As potential candidates await the scheduling of a special election to fill the State Senate seat of Andres Ayala, the new Department of Motor Vehicles Commissioner, newly sworn in State Rep. Chris Rosario is pondering a run for the seat. Rosario says “I am weighing my options. It is an honor to be mentioned as a candidate.”
Rosario defeated Christina Ayala in an August primary on his way to a general election win. He’s the director of Anti-Blight and Illegal Dumping for the city with close ties to the political operation of Mayor Bill Finch. If he runs for State Senate it’s a free run; win or lose, he’s still a member of the Connecticut legislature. If he runs for State Senate and wins, a special election would take place to fill his State House seat.
Rosario is also politically tight with Andres Ayala who represented Connecticut’s 128th State House District before defeating Ed Gomes in a Democratic primary for State Senate in 2012. Gomes says he will try to regain his seat.
Rosario is known as a relentless campaigner. If he runs and is backed by the Ayala/Finch fundraising operation he’ll likely qualify for public financing that comes with a $70,000 grant for a special election if he raises roughly $11,000 in donations between $5 and $100 from 225 residents in Bridgeport and Stratford combined. The district covers about two thirds of the city plus a piece of western Stratford.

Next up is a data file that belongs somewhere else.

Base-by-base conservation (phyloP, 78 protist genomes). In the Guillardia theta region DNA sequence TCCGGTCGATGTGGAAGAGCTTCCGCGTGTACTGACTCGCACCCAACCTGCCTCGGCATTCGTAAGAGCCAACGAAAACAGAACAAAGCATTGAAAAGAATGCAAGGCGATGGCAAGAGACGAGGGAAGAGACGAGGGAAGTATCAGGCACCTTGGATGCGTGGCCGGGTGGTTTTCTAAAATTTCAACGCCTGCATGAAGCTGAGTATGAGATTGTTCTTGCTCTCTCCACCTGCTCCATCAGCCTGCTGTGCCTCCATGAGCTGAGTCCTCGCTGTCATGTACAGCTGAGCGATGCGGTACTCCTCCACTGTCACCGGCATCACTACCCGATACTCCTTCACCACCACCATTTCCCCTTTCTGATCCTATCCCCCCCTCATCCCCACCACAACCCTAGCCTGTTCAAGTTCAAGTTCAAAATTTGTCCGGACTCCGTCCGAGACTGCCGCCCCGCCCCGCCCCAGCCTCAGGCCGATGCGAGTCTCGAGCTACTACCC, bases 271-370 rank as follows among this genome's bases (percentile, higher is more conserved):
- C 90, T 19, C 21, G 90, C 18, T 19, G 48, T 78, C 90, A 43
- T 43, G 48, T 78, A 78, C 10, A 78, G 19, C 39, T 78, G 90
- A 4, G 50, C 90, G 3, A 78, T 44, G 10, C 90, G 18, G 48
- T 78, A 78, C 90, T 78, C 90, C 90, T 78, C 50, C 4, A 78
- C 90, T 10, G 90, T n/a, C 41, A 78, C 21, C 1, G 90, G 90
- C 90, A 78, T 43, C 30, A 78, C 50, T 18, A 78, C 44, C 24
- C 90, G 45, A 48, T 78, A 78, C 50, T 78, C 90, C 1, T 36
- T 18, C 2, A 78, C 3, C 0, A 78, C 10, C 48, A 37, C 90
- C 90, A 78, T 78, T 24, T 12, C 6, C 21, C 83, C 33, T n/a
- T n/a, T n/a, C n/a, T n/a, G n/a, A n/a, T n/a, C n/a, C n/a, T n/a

If he runs he’ll also be the beneficiary of Andres Ayala’s mighty absentee ballot operation that will come in handy in a low-turnout winter election that will likely take place last week of February or first week in March.
Gomes, a top-tier candidate, has been working the phones trying to secure support from Democratic delegates who will endorse a candidate. Depending on the candidates who enter the field, no one appears to have a lock on the endorsement.
Several other potential candidates have expressed interest including former mayoral candidate Carl Horton, former State Rep. Don Clemons, City Councilman Richard DeJesus, local Sierra Club organizer Onte Johnson, former president of the Greater Bridgeport NAACP Carolyn Vermont and school board member Ken Moales.
If multiple African American candidates are in the field, a candidate such as Rosario could leverage his Latino base into a win.